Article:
Society Logo
ME/CFS Australia Ltd
Please click here to donate ME/CFS South Australia Inc

Registered Charity 3104


Mailing address:

PO Box 322,
Modbury North,
South Australia 5092

1300 128 339

Office Hours:
Monday - Friday,
10am - 4pm

ME/CFS South Australia Inc supports the needs of sufferers of Myalgic Encephalomyelitis, Chronic Fatigue Syndrome and related illnesses. We do this by providing services and information to members.


ME/CFS South Australia Inc aims to keep members informed of various research projects, diets, medications, therapies, news items, etc. All communication, both verbal and written, is merely to disseminate information and not to make recommendations or directives.

Unless otherwise stated, the views expressed on this Web site are not necessarily the official views of the Society or its Committee and are not simply an endorsement of products or services.

Become a Member
DOCX Application Form (Word, 198 KB)
Why become a member?

Fibromyalgia Origins Found In Central Nervous System

Tuesday 19 May 2015


From the National Pain Report:



Fibromyalgia Origins Found in Central Nervous System

By Ed Coghlan
May 17th, 2015

Fibromyalgia is now considered to be a lifelong central nervous disorder, which causes chronic pain.

Daniel Clauw, M.D., professor of anesthesiology, University of Michigan presented findings from his research at the American Pain Society Annual Meeting, in Palm Springs.

“Fibromyalgia can be thought of both as a discreet disease and also as a final common pathway of pain centralization and chronification. Most people with this condition have lifelong histories of chronic pain throughout their bodies,” Dr. Clauw said.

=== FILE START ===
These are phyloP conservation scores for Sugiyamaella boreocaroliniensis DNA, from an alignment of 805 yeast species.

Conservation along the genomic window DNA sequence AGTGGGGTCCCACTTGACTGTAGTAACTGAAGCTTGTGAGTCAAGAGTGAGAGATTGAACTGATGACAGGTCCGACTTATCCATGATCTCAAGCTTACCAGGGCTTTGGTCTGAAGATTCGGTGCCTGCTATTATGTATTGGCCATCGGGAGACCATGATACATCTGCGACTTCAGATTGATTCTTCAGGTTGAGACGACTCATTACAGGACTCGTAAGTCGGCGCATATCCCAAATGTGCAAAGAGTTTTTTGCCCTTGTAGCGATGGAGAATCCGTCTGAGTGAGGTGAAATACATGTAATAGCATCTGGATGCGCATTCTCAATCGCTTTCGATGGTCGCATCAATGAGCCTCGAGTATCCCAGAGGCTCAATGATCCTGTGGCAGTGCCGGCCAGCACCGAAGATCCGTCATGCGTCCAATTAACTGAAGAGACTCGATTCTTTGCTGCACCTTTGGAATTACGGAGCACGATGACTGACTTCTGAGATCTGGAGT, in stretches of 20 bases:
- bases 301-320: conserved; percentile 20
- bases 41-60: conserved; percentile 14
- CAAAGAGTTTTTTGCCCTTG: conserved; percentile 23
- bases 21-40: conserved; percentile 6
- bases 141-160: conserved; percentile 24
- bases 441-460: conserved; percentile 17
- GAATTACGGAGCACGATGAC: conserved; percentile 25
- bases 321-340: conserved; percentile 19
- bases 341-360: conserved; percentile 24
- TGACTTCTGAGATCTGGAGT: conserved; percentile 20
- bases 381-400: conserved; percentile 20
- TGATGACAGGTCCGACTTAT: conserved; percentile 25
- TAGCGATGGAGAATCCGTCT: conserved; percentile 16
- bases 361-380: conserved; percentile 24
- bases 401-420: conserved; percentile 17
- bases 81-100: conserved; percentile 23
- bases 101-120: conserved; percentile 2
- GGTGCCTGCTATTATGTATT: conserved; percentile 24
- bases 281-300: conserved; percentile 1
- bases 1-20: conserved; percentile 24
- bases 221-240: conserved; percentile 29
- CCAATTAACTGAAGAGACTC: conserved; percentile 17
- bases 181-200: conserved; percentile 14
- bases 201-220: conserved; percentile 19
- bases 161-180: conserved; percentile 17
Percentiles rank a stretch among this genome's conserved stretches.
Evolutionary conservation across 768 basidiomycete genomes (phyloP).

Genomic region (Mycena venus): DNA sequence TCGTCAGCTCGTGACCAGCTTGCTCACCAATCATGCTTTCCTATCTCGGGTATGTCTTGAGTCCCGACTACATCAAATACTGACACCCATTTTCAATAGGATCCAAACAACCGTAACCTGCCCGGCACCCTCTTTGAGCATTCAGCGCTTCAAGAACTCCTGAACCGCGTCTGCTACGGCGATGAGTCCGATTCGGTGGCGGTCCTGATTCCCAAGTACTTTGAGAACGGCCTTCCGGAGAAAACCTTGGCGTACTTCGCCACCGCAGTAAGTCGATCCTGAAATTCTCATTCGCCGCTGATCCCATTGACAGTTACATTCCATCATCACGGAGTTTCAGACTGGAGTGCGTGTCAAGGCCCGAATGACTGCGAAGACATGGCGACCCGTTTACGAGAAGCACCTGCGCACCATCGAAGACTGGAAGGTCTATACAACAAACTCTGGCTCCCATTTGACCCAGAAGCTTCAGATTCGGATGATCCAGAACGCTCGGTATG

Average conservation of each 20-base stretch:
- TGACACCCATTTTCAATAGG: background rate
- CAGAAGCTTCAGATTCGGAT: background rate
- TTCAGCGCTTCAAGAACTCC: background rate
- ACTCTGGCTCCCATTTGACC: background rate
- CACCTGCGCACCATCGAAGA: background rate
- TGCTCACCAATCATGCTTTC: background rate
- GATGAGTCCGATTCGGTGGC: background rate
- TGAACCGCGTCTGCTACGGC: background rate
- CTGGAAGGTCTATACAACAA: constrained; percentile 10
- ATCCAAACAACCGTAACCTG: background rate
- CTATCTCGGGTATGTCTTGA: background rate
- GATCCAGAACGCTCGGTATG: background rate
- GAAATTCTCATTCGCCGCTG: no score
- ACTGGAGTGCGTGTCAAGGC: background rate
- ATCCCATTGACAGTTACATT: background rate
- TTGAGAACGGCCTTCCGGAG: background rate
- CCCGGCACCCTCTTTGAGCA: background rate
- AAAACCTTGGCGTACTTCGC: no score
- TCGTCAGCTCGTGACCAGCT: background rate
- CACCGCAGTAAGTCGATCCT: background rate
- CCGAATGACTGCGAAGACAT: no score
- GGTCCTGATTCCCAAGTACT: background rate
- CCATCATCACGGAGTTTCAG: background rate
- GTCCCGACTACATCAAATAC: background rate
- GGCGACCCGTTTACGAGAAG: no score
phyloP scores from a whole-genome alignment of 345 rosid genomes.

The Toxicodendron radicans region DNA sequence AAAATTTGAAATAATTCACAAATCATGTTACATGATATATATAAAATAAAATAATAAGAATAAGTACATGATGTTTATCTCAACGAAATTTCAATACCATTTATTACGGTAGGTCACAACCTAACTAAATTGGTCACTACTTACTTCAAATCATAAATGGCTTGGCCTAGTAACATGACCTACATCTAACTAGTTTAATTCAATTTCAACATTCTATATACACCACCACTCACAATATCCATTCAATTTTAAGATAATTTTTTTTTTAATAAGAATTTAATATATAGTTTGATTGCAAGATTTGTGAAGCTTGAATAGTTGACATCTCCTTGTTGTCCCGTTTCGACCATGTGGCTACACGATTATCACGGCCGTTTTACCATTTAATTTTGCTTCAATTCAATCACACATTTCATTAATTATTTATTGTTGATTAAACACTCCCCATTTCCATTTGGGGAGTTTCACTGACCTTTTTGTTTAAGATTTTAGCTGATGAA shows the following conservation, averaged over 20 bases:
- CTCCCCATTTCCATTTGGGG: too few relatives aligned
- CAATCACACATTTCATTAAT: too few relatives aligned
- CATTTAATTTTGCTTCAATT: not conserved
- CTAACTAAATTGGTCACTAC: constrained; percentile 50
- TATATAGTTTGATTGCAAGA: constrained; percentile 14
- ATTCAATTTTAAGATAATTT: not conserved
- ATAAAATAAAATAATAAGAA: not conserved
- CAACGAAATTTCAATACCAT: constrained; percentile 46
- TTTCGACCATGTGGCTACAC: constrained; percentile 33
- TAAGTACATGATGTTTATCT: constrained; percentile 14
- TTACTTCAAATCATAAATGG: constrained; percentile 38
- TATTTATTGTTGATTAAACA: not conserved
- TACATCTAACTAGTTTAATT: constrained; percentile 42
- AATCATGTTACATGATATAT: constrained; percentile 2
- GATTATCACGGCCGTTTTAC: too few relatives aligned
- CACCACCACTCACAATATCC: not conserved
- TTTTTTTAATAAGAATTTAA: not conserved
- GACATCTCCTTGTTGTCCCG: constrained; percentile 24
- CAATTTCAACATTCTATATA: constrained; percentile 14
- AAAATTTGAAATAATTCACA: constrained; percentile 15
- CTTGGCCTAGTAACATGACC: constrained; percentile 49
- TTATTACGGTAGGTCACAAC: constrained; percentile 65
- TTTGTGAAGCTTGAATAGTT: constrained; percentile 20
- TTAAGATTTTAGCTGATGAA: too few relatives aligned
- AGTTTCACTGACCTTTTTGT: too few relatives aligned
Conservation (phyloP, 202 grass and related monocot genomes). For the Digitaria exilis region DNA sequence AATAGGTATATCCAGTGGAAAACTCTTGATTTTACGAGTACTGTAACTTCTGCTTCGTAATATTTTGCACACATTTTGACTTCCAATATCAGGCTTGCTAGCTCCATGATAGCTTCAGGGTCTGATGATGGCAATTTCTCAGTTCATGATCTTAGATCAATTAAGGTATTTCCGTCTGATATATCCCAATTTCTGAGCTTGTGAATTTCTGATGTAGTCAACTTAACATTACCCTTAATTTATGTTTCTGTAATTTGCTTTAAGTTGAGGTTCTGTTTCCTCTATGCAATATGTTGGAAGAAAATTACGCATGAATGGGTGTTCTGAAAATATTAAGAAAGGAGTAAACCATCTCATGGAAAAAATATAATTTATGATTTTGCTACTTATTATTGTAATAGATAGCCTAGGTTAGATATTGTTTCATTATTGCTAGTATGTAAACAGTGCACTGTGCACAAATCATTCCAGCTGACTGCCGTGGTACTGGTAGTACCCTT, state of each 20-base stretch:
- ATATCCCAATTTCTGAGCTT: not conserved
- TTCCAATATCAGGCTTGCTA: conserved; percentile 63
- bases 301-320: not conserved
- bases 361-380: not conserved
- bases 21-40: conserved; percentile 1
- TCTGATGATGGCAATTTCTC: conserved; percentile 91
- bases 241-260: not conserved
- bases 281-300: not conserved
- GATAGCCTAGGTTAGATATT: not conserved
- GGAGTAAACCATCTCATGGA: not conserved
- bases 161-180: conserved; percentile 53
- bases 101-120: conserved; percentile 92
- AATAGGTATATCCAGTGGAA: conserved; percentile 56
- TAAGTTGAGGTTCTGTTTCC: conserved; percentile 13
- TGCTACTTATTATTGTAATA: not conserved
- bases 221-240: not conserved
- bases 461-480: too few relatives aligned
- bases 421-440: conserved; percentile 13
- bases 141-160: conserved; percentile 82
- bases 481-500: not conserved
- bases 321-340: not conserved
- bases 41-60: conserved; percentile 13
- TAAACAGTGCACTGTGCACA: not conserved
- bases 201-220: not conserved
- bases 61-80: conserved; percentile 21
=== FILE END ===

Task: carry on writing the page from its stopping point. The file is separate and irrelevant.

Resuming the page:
And the pain can be more than physical.

“It takes away your dreams, your hopes, and your happy moments. It makes loved ones grimace when they see you. It makes friends and family disappear. It isolates you into a tiny box until all that was you no longer remains,” Jenny Schwarz of East Helena, Montana told the National Pain Report.

Schwarz uses art – specifically painting to help manage her illness.

He [Dr. Clauw] states that people with fibromyalgia experience pain that comes more from the brain and spinal cord than the locations where their bodies feel the pain. He believes fibromyalgia may be related to how the brain processes pain signals.

Dr. Clauw says physicians should consider a diagnosis of fibromyalgia for people with musculoskeletal pain that is unrelated to an injury. He says treatments with opioids and other drugs do not always work because they do not affect the neurotransmitters in the brain.

“Because pain pathways throughout the body are amplified in fibromyalgia patients, pain can occur anywhere, so chronic headaches, visceral pain and sensory hyper-responsiveness are common in people with this painful condition,” said Clauw.

Darbi Beals Stolk suffers from fibromyalgia. The former registered nurse now coaches people with the disease. She told the National Pain Report that she thinks patients should pay attention to studies like Dr. Clauw’s.

“Educate yourself about your illness and the various studies regarding recovery published by doctors and health experts. Ultimately, recovery is an individual process and you are the only one who can decide what that process looks like, she said.”

Fibromyalgia is the second most common rheumatic disorder behind osteoarthritis and, though still widely misunderstood, is now considered to be a lifelong central nervous system disorder, which is responsible for amplified pain that shoots through the body in those who suffer from it.

“The condition can be hard to diagnose if one isn’t familiar with classic symptoms because there isn’t a single cause and no outward signs,” Dr. Clauw mentioned.

©2015 National Pain Report. All Rights Reserved.


The above, with comments, originally appeared here.


Arrow right

More Fibromyalgia News



blog comments powered by Disqus
Previous Previous Page